I developed this recipe as a submission to a Food52 contest, the theme of which was “Your best dish you (intentionally) set on fire.” When I think of foods intentionally set on fire, classical Steak Au Poivre springs to mind. I came up with a riff on that stalwart French dish, and took it through the pantry of Puebla, Mexico… all the better to include the darkest and most devilish ingredients suitable for a dance in the flames. I held on to the technique, as well as the key elements (peppercorns, cognac, cream, and butter), but added a molé-reminiscent list of spices, plus the devil’s brew in the form of ground coffee, to the steak rub. Out of the flames comes a rich, dark, and spicy pan sauce, perfect over a seared steak topped with a charred chilé.
Steak Au Poivre Du Diable
- 2 boneless strip steaks (such as NY steaks)
- 1 tablespoon fresh, coarsely-ground black pepper
- 1/2 tablespoon ground coffee
- 1/2 tablespoon unsweetened cocoa
- 1 tablespoon ground chile pasilla molido (may substitute ground New Mexico chile)
- 1 teaspoon cayenne pepper
- 1 teaspoon ground cumin
- 1 teaspoon ground cinnamon
- 1/4 teaspoon ground cloves
- 1 teaspoon brown sugar
- 2 tablespoons unsalted butter, separated into 1 tablespoon portions
- 2 tablespoons olive oil
- 1/4 cup cognac
- 1/2 cup heavy cream
- 2 fresh jalapeňo or large serrano chiles
- to taste sea salt
- Salt steaks generously a few hours in advance.
- Make dry rub: Combine ground black peppercorns, coffee, cocoa, ground chile, cayenne, cumin, cinnamon, cloves, and brown sugar, and stir until incorporated. Set aside.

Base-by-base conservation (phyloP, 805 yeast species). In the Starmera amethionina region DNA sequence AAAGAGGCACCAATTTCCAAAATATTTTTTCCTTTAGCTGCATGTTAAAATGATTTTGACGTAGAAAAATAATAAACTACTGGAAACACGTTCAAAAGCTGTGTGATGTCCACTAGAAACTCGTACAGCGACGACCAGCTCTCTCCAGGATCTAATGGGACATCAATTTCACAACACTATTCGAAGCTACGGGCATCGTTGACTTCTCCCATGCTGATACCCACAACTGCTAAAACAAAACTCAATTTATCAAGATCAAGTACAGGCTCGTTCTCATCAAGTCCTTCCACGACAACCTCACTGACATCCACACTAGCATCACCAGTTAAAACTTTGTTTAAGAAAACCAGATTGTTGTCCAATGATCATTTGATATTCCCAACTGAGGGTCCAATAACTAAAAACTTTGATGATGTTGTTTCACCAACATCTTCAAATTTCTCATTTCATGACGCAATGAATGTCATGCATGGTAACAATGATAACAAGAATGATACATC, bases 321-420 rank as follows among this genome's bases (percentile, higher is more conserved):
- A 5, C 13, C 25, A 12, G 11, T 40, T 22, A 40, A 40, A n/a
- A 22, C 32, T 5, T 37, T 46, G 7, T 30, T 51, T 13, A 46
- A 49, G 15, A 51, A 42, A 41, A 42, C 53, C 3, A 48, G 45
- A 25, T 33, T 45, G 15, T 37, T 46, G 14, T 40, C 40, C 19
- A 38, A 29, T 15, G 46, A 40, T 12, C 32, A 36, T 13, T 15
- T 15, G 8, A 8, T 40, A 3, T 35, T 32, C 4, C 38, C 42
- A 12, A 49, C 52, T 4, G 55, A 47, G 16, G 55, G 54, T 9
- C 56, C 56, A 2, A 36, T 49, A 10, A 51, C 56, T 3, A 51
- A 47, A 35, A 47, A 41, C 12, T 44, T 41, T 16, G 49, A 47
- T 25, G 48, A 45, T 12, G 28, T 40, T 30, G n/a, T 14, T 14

- At preparation time, char jalapenos over stovetop flame (hold with metal tongs) until skin is bubbly and blackened, and set aside.
- Pat steaks dry. Work dry rub into both sides of each steak.
- Heat olive oil and 1 tablespoon butter together in large saucepan.
- Once oil and butter are hot, add steaks. Flip only once in order to get a nice, dark sear on each side. (2-4 minutes per side depending on thickness of steaks and desired done-ness.)
- Remove steaks from pan and set aside; tent with foil. Pour off remaining butter and oil.
- Keeping pan off heat, pour in the cognac.
- Dip pan, away from you, so that the cognac settles to where it is just touching the burner, as you return it to the heat. You should be rewarded with a nice flame emanating from the edge of the pan that touches the burner. Level the pan and shake vigorously and carefully over the heat until the flames subside.
- Stir in cream and bring to a boil. Stir often until sauce thickens and reduces.
- Stir in last tablespoon of butter until incorporated and the sauce looks glossy, and remove from heat.
- Slice steaks on a bias and plate each of them; drizzle with a generous helping of pan sauce and top each with a charred chile. Sprinkle with a good finishing salt, and serve.